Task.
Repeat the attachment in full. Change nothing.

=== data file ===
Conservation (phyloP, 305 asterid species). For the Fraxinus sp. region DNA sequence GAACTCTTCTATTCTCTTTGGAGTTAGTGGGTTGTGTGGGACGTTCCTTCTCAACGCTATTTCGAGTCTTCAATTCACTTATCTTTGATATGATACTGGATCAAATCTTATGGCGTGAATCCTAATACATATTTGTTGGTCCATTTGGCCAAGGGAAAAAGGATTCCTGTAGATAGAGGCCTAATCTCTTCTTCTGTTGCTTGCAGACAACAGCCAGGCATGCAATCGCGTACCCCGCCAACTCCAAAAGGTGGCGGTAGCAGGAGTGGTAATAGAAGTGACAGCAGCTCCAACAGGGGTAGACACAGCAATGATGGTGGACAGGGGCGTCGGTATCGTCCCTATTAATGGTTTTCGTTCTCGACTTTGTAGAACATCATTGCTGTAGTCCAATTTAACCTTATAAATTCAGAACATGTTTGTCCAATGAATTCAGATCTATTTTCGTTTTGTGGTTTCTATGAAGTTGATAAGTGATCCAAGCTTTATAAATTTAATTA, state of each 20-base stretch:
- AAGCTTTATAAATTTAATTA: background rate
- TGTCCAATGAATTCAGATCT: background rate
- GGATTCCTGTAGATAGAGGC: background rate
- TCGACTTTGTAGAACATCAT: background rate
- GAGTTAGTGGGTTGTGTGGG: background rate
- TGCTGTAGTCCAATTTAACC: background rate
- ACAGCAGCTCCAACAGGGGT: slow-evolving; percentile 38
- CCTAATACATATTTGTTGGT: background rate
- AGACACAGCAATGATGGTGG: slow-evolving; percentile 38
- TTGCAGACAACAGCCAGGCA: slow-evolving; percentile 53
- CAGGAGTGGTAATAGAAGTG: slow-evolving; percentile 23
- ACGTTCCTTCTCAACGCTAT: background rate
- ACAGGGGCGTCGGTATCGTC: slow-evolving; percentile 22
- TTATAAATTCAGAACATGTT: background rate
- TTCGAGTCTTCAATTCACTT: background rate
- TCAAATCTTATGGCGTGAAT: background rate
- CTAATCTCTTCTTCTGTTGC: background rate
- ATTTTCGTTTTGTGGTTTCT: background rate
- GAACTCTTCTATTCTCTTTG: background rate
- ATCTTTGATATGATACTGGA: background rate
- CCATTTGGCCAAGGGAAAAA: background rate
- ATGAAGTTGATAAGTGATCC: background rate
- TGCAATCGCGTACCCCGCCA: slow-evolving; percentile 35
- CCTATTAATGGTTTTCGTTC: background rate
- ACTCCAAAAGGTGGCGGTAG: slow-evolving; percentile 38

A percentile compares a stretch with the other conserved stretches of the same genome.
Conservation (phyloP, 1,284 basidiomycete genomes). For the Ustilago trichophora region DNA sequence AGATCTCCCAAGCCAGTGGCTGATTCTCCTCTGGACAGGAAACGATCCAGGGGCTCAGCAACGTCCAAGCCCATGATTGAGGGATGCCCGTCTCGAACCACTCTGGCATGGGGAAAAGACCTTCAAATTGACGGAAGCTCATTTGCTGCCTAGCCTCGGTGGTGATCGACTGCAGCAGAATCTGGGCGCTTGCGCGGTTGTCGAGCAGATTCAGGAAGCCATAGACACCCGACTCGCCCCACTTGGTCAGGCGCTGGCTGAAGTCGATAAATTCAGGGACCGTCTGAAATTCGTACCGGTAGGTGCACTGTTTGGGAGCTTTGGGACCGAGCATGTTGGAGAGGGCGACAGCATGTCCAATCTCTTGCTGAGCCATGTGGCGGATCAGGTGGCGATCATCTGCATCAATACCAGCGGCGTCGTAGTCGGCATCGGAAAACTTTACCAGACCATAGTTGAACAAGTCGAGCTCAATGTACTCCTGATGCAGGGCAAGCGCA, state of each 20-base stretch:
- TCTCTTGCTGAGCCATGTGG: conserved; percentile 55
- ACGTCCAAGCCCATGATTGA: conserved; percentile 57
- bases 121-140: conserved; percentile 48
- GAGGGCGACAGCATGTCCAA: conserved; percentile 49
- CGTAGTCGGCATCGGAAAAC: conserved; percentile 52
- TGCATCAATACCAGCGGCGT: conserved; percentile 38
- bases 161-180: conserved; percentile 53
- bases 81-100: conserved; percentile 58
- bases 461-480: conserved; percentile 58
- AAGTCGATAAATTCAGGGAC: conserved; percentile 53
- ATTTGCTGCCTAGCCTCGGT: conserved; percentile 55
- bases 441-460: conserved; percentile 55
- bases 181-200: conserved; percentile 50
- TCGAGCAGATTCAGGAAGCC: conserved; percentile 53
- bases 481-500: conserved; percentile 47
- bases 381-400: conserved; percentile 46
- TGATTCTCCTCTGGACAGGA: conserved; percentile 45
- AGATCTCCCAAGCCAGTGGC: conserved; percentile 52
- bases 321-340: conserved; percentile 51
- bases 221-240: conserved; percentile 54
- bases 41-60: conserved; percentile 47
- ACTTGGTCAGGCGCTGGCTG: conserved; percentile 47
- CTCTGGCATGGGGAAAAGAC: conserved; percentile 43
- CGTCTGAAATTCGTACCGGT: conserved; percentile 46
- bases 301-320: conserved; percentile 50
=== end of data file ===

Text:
Conservation (phyloP, 305 asterid species). For the Fraxinus sp. region DNA sequence GAACTCTTCTATTCTCTTTGGAGTTAGTGGGTTGTGTGGGACGTTCCTTCTCAACGCTATTTCGAGTCTTCAATTCACTTATCTTTGATATGATACTGGATCAAATCTTATGGCGTGAATCCTAATACATATTTGTTGGTCCATTTGGCCAAGGGAAAAAGGATTCCTGTAGATAGAGGCCTAATCTCTTCTTCTGTTGCTTGCAGACAACAGCCAGGCATGCAATCGCGTACCCCGCCAACTCCAAAAGGTGGCGGTAGCAGGAGTGGTAATAGAAGTGACAGCAGCTCCAACAGGGGTAGACACAGCAATGATGGTGGACAGGGGCGTCGGTATCGTCCCTATTAATGGTTTTCGTTCTCGACTTTGTAGAACATCATTGCTGTAGTCCAATTTAACCTTATAAATTCAGAACATGTTTGTCCAATGAATTCAGATCTATTTTCGTTTTGTGGTTTCTATGAAGTTGATAAGTGATCCAAGCTTTATAAATTTAATTA, state of each 20-base stretch:
- AAGCTTTATAAATTTAATTA: background rate
- TGTCCAATGAATTCAGATCT: background rate
- GGATTCCTGTAGATAGAGGC: background rate
- TCGACTTTGTAGAACATCAT: background rate
- GAGTTAGTGGGTTGTGTGGG: background rate
- TGCTGTAGTCCAATTTAACC: background rate
- ACAGCAGCTCCAACAGGGGT: slow-evolving; percentile 38
- CCTAATACATATTTGTTGGT: background rate
- AGACACAGCAATGATGGTGG: slow-evolving; percentile 38
- TTGCAGACAACAGCCAGGCA: slow-evolving; percentile 53
- CAGGAGTGGTAATAGAAGTG: slow-evolving; percentile 23
- ACGTTCCTTCTCAACGCTAT: background rate
- ACAGGGGCGTCGGTATCGTC: slow-evolving; percentile 22
- TTATAAATTCAGAACATGTT: background rate
- TTCGAGTCTTCAATTCACTT: background rate
- TCAAATCTTATGGCGTGAAT: background rate
- CTAATCTCTTCTTCTGTTGC: background rate
- ATTTTCGTTTTGTGGTTTCT: background rate
- GAACTCTTCTATTCTCTTTG: background rate
- ATCTTTGATATGATACTGGA: background rate
- CCATTTGGCCAAGGGAAAAA: background rate
- ATGAAGTTGATAAGTGATCC: background rate
- TGCAATCGCGTACCCCGCCA: slow-evolving; percentile 35
- CCTATTAATGGTTTTCGTTC: background rate
- ACTCCAAAAGGTGGCGGTAG: slow-evolving; percentile 38

A percentile compares a stretch with the other conserved stretches of the same genome.
Conservation (phyloP, 1,284 basidiomycete genomes). For the Ustilago trichophora region DNA sequence AGATCTCCCAAGCCAGTGGCTGATTCTCCTCTGGACAGGAAACGATCCAGGGGCTCAGCAACGTCCAAGCCCATGATTGAGGGATGCCCGTCTCGAACCACTCTGGCATGGGGAAAAGACCTTCAAATTGACGGAAGCTCATTTGCTGCCTAGCCTCGGTGGTGATCGACTGCAGCAGAATCTGGGCGCTTGCGCGGTTGTCGAGCAGATTCAGGAAGCCATAGACACCCGACTCGCCCCACTTGGTCAGGCGCTGGCTGAAGTCGATAAATTCAGGGACCGTCTGAAATTCGTACCGGTAGGTGCACTGTTTGGGAGCTTTGGGACCGAGCATGTTGGAGAGGGCGACAGCATGTCCAATCTCTTGCTGAGCCATGTGGCGGATCAGGTGGCGATCATCTGCATCAATACCAGCGGCGTCGTAGTCGGCATCGGAAAACTTTACCAGACCATAGTTGAACAAGTCGAGCTCAATGTACTCCTGATGCAGGGCAAGCGCA, state of each 20-base stretch:
- TCTCTTGCTGAGCCATGTGG: conserved; percentile 55
- ACGTCCAAGCCCATGATTGA: conserved; percentile 57
- bases 121-140: conserved; percentile 48
- GAGGGCGACAGCATGTCCAA: conserved; percentile 49
- CGTAGTCGGCATCGGAAAAC: conserved; percentile 52
- TGCATCAATACCAGCGGCGT: conserved; percentile 38
- bases 161-180: conserved; percentile 53
- bases 81-100: conserved; percentile 58
- bases 461-480: conserved; percentile 58
- AAGTCGATAAATTCAGGGAC: conserved; percentile 53
- ATTTGCTGCCTAGCCTCGGT: conserved; percentile 55
- bases 441-460: conserved; percentile 55
- bases 181-200: conserved; percentile 50
- TCGAGCAGATTCAGGAAGCC: conserved; percentile 53
- bases 481-500: conserved; percentile 47
- bases 381-400: conserved; percentile 46
- TGATTCTCCTCTGGACAGGA: conserved; percentile 45
- AGATCTCCCAAGCCAGTGGC: conserved; percentile 52
- bases 321-340: conserved; percentile 51
- bases 221-240: conserved; percentile 54
- bases 41-60: conserved; percentile 47
- ACTTGGTCAGGCGCTGGCTG: conserved; percentile 47
- CTCTGGCATGGGGAAAAGAC: conserved; percentile 43
- CGTCTGAAATTCGTACCGGT: conserved; percentile 46
- bases 301-320: conserved; percentile 50